Did You Know?
Half bottle size and weight
Half bottles are small and light. Four can quite easily fit into a handbag and weigh less than the average notebook PC.
Recommended maximum daily amount of alcohol
Half a half bottle of wine is within the maximum for women and well below the maximum for men.
Half bottles and driving
Half a half bottle has the alcohol equivalence of a pint of beer (more or less). So if you are not likely to be had for drunk driving for a pint of beer you aren’t likely to be had for drinking half a half bottle. So whilst the limit remains at 80mg per 100ml of blood that makes the picnic in the country with a half bottle of wine for two okay. Of course, if you are unlucky enough to be in any way irrational or unsteady after a glass of wine, you shouldn’t have any before driving.
Wine and calories
A half bottle of red wine has about 255 calories and a half bottle of white wine about 275 calories (not sweet wine). This is equivalent to a pint of beer or two gin/vodka tonics. Half a bottle of brut champagne has even less calories - about 190. The darker, sweeter and more alcohol content, the more calories; the lighter and dryer the wine, the less calories. For more information go to the Drinkaware website.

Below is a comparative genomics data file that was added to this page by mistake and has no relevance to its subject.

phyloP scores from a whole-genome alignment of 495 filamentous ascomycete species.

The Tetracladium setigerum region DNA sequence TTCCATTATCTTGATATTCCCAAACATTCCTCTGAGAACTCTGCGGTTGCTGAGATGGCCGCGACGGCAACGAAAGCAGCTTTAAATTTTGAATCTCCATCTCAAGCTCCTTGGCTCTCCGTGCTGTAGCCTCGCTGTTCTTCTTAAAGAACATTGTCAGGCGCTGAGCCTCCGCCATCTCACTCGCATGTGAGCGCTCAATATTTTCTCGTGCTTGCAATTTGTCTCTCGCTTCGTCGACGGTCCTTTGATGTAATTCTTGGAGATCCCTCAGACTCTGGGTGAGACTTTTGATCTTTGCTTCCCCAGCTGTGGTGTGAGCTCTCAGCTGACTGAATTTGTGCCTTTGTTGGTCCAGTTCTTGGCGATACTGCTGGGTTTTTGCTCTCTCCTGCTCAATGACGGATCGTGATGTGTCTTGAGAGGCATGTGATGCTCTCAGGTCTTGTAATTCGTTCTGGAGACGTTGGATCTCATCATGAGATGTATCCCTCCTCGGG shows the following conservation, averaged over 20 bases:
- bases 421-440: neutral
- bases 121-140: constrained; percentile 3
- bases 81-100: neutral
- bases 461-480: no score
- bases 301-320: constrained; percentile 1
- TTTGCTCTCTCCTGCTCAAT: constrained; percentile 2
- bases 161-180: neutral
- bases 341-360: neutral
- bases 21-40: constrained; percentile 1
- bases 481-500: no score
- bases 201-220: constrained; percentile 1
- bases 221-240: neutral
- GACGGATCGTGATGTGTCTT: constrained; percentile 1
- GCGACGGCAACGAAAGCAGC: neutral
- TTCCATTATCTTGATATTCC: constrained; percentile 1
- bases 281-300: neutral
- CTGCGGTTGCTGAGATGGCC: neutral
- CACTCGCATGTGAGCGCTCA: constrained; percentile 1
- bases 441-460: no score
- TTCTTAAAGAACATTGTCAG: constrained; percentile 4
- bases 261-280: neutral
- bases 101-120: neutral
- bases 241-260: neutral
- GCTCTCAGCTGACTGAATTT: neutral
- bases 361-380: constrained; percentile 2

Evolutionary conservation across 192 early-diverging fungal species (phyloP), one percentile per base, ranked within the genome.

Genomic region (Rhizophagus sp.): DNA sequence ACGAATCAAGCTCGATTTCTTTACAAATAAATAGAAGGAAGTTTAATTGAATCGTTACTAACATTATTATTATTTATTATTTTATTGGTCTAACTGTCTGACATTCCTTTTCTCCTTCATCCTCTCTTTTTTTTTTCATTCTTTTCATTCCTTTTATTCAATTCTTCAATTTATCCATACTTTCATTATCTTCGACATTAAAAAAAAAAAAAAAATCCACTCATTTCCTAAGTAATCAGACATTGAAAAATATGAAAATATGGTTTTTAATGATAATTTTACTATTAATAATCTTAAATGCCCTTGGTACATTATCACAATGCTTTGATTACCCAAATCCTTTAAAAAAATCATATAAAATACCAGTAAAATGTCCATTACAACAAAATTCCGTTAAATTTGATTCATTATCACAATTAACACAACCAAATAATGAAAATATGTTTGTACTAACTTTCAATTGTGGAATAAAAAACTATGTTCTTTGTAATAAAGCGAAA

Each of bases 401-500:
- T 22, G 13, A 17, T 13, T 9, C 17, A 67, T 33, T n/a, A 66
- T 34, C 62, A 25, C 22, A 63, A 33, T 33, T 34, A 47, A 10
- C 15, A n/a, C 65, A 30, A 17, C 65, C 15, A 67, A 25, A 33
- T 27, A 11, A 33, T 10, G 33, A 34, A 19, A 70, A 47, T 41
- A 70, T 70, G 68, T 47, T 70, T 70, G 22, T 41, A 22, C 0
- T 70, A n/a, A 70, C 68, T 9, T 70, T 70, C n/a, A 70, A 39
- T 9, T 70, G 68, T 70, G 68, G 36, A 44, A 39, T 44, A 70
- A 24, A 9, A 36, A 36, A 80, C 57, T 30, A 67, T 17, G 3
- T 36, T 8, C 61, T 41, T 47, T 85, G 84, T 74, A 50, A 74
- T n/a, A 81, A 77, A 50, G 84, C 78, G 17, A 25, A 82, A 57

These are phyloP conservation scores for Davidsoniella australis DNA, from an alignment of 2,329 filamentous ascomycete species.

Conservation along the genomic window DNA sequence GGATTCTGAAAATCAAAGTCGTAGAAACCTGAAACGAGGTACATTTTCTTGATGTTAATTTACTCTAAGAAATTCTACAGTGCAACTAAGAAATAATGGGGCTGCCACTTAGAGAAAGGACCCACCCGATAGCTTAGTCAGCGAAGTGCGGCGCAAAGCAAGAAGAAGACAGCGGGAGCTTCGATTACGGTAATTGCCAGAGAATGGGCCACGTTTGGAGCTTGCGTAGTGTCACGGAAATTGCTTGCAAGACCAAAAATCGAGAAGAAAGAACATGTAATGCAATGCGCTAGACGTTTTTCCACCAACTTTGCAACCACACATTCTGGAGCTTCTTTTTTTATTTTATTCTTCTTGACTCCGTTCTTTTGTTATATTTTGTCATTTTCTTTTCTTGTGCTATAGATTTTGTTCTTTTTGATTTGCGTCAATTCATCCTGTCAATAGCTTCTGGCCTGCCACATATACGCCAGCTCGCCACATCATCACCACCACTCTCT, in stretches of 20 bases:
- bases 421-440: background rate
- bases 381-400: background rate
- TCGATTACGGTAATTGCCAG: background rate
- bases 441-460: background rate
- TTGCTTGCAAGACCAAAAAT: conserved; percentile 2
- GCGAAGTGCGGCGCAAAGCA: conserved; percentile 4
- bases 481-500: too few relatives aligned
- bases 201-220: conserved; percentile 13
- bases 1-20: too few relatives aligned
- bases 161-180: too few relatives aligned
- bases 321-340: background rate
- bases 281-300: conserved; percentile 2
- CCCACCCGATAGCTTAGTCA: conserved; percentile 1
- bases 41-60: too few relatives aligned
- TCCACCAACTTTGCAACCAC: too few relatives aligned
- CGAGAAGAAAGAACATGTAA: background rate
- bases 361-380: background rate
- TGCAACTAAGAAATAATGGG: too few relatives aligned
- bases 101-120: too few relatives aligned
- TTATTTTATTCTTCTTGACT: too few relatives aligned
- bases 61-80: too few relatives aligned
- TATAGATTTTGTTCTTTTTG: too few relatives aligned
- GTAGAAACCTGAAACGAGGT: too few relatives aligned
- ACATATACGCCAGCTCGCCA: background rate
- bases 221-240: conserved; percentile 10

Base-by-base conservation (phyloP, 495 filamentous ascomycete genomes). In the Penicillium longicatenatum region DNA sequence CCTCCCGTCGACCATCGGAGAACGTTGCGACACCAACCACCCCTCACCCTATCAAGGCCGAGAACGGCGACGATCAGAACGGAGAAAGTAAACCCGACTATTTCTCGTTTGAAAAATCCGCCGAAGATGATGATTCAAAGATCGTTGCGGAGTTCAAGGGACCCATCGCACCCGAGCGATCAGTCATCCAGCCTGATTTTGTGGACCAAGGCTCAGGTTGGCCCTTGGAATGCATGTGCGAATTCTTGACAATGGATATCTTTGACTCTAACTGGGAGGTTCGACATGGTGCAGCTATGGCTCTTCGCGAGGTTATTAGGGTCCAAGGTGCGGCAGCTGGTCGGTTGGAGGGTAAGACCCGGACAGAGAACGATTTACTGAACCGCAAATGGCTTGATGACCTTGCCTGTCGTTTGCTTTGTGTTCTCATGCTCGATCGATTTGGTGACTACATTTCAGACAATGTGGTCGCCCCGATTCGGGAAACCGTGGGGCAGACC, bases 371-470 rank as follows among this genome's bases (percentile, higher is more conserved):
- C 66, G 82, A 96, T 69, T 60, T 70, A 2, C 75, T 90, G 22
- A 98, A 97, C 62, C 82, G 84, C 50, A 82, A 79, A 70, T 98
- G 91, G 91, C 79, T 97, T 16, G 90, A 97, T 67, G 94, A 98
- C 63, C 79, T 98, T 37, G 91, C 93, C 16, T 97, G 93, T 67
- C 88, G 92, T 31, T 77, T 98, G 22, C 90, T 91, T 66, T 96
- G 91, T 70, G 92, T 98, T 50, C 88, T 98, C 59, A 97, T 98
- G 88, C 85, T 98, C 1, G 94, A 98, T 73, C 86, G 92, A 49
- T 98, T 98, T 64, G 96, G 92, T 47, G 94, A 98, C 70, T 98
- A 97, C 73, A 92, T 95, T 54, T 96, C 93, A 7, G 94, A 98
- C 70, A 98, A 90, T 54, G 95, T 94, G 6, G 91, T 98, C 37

Wine is good for you
Red wine has been shown (proven, if you are a laboratory mouse) to have a wide range of benefits. And champagne has been suggested to help with Alzheimer's. Keep an eye out for health-related articles we share in our In the News section of halfwine.com if you really need to be convinced. There are also a lot of adverse points, particularly if you believe “if one glass is good, how great is a bottle?”, so be selective in your reading if you want to remain convinced.
The cost of wine
Did you know that you pay £4.07 for each half bottle before you pay the winemaker one penny for the wine in the bottle?
How is this possible?
- The bottle, cork, label and packaging cost ± £1.14
- Government excise duty on 375 ml of wine is £1.00
- Transport from the winery to you is ± £1.25
- VAT on the above is ± £0.68
The moral of the story is that if you pay an extra £1 for a bottle of wine then, in percentage terms, you are paying the wine maker considerably more and therefore should get a much better half bottle of wine.